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Kawasaki KLX250 Dual Sport: The Complete Test

After a brief absence from the line-up, the Kawasaki KLX 250 was recently reintroduced for 2018. It’s not high-tech. It’s not powerful, lightweight, or sophisticated. In almost every way, the KTM 250EXC’s reverse stands out from most dual-sport threads. But it’s still a legitimate 250cc dual sportbike, and it meets a key need in the motorcycling world perfectly.

The Kawasaki KLX 250 is not a racer. But does everything have to be?
This bike has a history. Long before four-strokes became mainstream, Kawasaki liked to dabble in off-road th strikes. The first version of this bike was a full-size trail bike launched in 1994. This was followed by the KLX 1997 in 300. the 300 had a larger displacement, a bigger fuel tank and a few other upgrades. The KLX was ahead of its time when it came to off-road technology. It was a compact DOHC, liquid-cooled four-valve, located in a peripheral frame. However, in terms of performance, this was a poor match for the two-strokes of the time, lending credence to the notion that four-strokes would never catch on.

The bike was occasionally a big success in off-road racing with riders such as Larry Roeseler, but for the most part was considered a sport bike. The street-legal 250cc version was electrically started in 2006 and by 2008 the pure dust version was dropped. Dual sport bikes were not introduced until 2014, after emissions regulations made it clear that carburetted bikes were to be phased out sooner or later.
Now the KLX makes a fuel-injected return. The main point of the bike is the price. The standard green version costs $5,349 and the matrix camo version costs $5,549, which features different graphics as well as a blacked-out frame and motor. This happens to be in line with the popular Honda CRF250L, which retails for US$5,149. Both are built in South East Asia rather than Japan to keep the price low. Interestingly, the KLX was once made in Japan and its quality was flawless during the transition.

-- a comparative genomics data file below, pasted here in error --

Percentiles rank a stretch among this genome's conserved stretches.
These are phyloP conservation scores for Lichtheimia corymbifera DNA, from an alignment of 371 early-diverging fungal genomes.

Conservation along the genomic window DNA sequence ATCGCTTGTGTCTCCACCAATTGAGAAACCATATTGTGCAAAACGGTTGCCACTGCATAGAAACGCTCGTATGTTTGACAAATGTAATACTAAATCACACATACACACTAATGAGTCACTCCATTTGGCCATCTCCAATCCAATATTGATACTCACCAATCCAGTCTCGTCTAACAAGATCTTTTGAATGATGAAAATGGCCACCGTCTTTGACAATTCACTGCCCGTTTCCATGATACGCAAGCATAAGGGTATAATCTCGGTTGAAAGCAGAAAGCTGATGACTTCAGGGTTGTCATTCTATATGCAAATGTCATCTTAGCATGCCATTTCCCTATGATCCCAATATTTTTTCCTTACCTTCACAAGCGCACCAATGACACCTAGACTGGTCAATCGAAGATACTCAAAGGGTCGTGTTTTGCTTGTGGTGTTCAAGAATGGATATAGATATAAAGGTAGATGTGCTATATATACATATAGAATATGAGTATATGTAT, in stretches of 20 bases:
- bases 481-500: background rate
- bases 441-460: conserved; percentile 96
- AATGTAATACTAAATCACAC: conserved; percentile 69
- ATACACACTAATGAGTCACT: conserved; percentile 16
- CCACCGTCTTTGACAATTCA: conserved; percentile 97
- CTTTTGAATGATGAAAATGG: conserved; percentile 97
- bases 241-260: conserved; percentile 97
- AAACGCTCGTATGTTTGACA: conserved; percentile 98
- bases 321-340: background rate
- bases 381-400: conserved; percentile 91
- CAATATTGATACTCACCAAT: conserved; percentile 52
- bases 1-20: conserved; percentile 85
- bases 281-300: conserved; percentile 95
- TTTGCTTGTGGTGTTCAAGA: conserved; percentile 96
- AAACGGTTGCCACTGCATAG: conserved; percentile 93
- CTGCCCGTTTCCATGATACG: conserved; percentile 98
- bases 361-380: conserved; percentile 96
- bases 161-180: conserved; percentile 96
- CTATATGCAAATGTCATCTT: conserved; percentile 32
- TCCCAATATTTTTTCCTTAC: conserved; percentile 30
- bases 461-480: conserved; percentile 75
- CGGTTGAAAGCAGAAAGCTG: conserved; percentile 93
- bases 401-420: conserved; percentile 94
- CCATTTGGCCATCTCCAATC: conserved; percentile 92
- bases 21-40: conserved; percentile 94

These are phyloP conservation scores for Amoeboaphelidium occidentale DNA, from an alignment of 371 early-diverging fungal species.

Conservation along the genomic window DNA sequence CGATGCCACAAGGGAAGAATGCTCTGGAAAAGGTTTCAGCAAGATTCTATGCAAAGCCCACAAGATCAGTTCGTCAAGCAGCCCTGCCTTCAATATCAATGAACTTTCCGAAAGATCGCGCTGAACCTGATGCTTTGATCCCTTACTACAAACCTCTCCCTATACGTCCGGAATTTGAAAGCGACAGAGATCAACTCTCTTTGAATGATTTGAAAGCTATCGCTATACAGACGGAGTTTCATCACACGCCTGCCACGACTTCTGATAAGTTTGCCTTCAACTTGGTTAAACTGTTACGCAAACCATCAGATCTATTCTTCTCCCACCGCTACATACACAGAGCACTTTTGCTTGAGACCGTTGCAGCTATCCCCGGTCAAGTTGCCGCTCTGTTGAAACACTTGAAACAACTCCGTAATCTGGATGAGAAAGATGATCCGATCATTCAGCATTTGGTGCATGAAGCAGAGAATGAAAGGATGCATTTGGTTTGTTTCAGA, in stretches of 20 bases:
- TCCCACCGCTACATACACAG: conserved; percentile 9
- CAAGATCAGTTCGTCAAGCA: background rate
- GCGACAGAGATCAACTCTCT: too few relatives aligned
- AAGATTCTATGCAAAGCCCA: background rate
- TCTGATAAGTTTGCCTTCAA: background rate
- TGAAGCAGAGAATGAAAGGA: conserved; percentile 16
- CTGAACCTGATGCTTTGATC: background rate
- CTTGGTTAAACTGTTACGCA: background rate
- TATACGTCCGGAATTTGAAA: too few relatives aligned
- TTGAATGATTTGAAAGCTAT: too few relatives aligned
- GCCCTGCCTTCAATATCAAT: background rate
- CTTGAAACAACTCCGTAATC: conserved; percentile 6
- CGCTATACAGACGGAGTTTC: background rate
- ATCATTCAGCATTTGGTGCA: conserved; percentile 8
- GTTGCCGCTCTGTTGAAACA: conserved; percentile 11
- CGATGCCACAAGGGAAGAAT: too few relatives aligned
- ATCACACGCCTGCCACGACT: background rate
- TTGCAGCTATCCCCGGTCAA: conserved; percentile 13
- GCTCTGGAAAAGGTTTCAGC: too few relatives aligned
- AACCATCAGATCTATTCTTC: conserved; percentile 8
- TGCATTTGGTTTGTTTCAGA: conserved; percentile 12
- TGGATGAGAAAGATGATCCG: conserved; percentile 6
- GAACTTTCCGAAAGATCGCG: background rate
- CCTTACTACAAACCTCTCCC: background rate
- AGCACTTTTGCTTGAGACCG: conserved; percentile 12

In the early 1990s, the KLX was as high-tech as anything in the four-stroke world. Even by today’s standards, its design elements are still up to date.
So let’s get our definitions straight. It’s a dual sport bike in the traditional sense. Designed for easy riding in the dirt and on the street. Bikes such as the KTM 250EXC, Husqvarna FE250 and Beta 350RR-S have given rise to the term ‘hardcore dual sport’. They are not the same thing. KTM and its ilk are based on racing bikes. They perform as high as possible in the dirt and still maintain street legal status. As a result, the KTM costs around $4000 more than the KLX. The key to Kawasaki’s success is not horsepower, weight or any race oriented performance. It’s comfortable.

The Kawasaki KLX 250 is a quiet, friendly, inviting bike that you can ride for hours at a leisurely pace. The ride position is natural, the seat is comfortable, the suspension is luxurious and the engine is virtually vibration-free. It’s not particularly fast, but it doesn’t have to be. It can keep up with motorway traffic, climb modest hills and cut through deep sand. If you try to ride fast on rough trails, you will quickly run into limits. The bike fuels up to over 300lbs and has a very soft suspension. Kawasaki does offer a moderately complex fork for the bike with adjustable compression damping, but it’s still no racer. The tyres are perfect for pavement and piled up dirt roads and won’t break loose.

If you feel self-conscious when driving in the dirt with your KTM, Husky or Beta, the best remedy is to lure them into a long drive on flat dirt or pavement. They’ll still have the faster, lighter bike, but in the end, they’ll feel like they’ve been wrestling with a rabid Rottweiler, and you’ll feel fresh and happy.

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